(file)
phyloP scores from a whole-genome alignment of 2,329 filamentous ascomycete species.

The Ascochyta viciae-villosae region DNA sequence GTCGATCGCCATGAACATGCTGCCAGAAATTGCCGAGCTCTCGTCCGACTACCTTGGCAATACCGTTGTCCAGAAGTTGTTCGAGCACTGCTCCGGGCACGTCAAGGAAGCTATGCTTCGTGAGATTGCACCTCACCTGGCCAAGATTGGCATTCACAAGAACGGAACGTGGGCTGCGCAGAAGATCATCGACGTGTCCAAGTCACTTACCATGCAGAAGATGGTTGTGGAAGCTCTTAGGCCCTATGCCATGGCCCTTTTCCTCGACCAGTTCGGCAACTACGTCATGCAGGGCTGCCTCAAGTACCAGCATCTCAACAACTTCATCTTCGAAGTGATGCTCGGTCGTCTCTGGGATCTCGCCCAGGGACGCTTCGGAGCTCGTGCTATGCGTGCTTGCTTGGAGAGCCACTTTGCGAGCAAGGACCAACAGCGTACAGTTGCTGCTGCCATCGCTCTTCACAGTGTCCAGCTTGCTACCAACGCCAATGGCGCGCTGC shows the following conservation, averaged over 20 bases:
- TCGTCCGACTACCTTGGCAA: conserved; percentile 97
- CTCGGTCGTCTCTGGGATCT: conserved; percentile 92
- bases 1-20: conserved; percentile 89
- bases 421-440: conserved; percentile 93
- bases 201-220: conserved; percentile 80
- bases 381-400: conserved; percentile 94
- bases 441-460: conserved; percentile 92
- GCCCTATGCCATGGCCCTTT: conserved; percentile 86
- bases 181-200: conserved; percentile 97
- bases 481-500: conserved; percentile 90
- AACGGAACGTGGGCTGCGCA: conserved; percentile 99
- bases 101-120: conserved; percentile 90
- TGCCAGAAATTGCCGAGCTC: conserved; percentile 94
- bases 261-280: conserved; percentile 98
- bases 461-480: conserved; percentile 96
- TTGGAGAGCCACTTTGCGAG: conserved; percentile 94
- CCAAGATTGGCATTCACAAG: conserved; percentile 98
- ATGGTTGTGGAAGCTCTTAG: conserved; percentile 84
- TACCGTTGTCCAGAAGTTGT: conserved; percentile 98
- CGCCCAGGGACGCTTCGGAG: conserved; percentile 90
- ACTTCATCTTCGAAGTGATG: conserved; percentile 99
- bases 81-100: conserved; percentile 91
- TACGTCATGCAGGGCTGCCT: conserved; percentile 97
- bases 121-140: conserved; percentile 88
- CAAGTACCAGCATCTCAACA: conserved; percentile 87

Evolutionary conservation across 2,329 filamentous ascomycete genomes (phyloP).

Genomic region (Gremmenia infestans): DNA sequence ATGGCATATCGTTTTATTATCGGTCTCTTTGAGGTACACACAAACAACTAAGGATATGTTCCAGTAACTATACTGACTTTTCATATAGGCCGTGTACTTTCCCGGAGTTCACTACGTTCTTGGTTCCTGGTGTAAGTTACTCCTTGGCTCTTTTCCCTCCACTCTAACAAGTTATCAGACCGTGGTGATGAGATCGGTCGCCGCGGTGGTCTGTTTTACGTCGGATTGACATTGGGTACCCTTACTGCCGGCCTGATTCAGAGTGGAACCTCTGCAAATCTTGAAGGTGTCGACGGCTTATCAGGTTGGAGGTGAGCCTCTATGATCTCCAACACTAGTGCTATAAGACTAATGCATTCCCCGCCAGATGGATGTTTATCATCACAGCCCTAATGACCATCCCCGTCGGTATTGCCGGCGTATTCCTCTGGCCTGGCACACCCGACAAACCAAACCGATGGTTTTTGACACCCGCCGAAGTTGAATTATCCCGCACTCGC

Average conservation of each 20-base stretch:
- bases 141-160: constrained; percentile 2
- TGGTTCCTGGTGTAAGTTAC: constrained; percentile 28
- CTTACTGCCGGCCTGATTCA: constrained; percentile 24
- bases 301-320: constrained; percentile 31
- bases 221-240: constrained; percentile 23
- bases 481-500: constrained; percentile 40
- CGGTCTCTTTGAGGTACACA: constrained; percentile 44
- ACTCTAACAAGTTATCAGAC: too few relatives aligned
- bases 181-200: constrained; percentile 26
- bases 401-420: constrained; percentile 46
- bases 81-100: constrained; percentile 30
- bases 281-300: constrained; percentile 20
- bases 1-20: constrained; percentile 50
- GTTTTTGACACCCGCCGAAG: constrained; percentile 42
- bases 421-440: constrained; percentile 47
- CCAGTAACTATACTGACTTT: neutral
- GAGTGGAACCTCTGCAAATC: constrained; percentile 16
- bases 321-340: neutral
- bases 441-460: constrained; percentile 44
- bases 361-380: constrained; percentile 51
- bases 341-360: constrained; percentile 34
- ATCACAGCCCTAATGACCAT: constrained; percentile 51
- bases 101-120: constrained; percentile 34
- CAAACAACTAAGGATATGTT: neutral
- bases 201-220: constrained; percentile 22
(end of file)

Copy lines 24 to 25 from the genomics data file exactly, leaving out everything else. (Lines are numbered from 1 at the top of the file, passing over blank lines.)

- bases 81-100: conserved; percentile 91
- TACGTCATGCAGGGCTGCCT: conserved; percentile 97